The following article is a speech by Dr. S. P. Duggan, a Director of the Carnegie Institute and the Institute of International Education, given at the conference of the National Student Federation of America which was held last week at Ann Arbor, Michigan. In his speech Dr. Duggan compared the spirit of education in Europe and the United States, and urged the formation of junior colleges to give present Freshman and Sophomore years in affiliation with a few great universities.
Before taking up my subject, permit me to congratulate you on the significance of this conference. I was unable to be present when the N. S. F. A. was founded a year ago, but I have had many conferences with some of its officials, with Mr. Fox, Mr. Field, and Miss Breckinridge particularly. They have kept me informed of the fine purpose that has been kept steadily in view and the generous enthusiasm which I feel confident will continue to supply the necessary motive power to make the movement a success. An older person can hardly read this program without being impressed by the knowledge of the situation in higher education that exists in the United States today and by the good judgment shown in the selection of topics upon which you might justly expect to have an influence in bringing about reforms.
The Educational System of Latin Europe and also wherever the Latin countries of Europe have colonized is based upon that of France in which the lycee is the very heart of the system. And the educational system of Teutonic and Slavic Europe is based upon that of Germany in which the Gymnasium is the very heart of the system. When, therefore, I make some comparison between our system of higher education and those of France and Germany, I am really making a comparison between our system and that of the civilized world. The lycee and the gymnasium complete the general education of the French and German young man and woman preparatory to taking up graduate or professional education. These young people are generally eighteen years old when they complete their work and have covered subject matter which is now practically everywhere accepted as the equivalent to the conclusion of our sophomore year.
Compares European Spirit With Ours
It would be a very interesting study to compare fully our college with the lycee and gymnasium from many points of view. My time will permit me to consider but two, and the first of these is the spirit that animates the European institutions as against that which animates ours. The French lycee and the German gymnasium is a place of hard work, not merely hard work but of real grind. The curriculum is almost wholly prescribed, the long day is almost wholly given over to lectures, recitations and laboratory studies and the day's work is followed by lessons which require hours of study. There is little relief from the grind, no athletics, no dramatics, no musical or glee clubs, no periodicals, no rallies, none practically of the extra-curricular activities which play so big a part in the college life of our country. The lycee and gymnasium are emphatically places of intellectual discipline, of preparation for the serious activities of life. It is needless for me to say how different this is from the American college. I think it is too intellectualized and neglects much of the emotional and spiritual aspects of life. But it does give a thoroughness and accuracy or knowledge which our young people so often lack. I would not be understood to advocate driving out of the American college the extra curricular activities that play so large a part in its life and, no doubt, help to develop the self-reliance and initiative which characterize so many young American college graduates. But I do insist that the college is primarily a place of intellectual appeal in which attention to the serious problems of life should be emphasized and not overshadowed by other activities such as inter-collegiate football and athletics generally.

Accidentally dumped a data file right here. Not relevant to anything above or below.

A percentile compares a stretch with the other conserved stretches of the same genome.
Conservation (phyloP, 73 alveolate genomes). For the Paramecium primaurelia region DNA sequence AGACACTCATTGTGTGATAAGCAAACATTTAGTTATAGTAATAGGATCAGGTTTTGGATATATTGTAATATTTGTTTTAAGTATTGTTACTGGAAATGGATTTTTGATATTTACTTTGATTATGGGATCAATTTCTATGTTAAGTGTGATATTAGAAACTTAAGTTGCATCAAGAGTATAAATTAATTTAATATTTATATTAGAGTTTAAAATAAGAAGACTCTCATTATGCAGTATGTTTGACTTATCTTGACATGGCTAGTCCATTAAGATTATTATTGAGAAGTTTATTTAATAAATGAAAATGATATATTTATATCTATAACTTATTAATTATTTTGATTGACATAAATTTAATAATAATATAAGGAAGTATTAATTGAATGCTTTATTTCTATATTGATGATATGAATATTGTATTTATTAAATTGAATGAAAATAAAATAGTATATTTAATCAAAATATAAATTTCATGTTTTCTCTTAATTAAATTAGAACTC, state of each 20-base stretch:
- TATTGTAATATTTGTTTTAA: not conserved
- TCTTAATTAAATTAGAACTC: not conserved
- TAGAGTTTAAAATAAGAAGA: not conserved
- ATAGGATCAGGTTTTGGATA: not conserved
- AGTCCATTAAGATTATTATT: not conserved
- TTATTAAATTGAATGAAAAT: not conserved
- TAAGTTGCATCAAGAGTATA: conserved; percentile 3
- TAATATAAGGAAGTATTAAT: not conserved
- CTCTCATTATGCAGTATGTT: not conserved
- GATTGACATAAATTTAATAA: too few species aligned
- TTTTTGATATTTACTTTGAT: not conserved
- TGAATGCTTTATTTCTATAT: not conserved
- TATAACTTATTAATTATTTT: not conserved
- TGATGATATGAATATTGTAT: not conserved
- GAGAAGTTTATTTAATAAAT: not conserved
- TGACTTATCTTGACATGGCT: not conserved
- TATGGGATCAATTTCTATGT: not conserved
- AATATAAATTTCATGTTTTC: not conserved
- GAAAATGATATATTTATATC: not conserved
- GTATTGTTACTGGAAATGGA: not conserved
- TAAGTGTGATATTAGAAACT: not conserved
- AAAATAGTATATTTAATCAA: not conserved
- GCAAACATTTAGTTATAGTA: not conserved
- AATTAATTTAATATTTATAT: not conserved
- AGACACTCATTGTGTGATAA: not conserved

Now, not all this is to the credit of the French and Germans and to the discredit of the Americans. You young people cannot conceive of the intensity of competition in the European countries to make a living and secure a position in the higher walks of life. The openings in the professions and the opportunities in business and vocational life are very small as compared to those in the United States. The sons and daughters of the ordinary people who go to the lycee and gymnasium cannot afford to waste time in their student years. The morality is great and graduation from those institutions is the sole entrance into the professions, the higher civil service and the higher positions in vocational life generally. This is not the situation in the United States. It is a young and growing country of almost boundless resources. New vocations and additional opportunities for new kinds of service are constantly appearing. The pressure for existence is not nearly so great. But neither in Europe nor in the United States do young people go to college merely to be prepared better to earn a living. They are expected to be the guides of the people in the solution of the political, economic and social problems that confront them. The abounding material prosperity of our country is justifiably a cause of gladness but must there not accompany that gladness a note of sadness at the undeniably low estate of our spiritual life? We have been celebrating the one hundred and fiftieth Anniversary of the Declaration of Independence at Philadelphia this year. It would seem that some time during its existence there might have been given in a striking and dramatic way an evidence of our appreciation of the significance of that great document. But it seems to me that the most striking and dramatic event that occurred during its existence, was the greatest prize fight ever held in our history and that contemporaneous with the celebration of the Declaration occurred an election for United States Senator in the state of its birth which was characterized by the existence of the greatest slush fund in our history.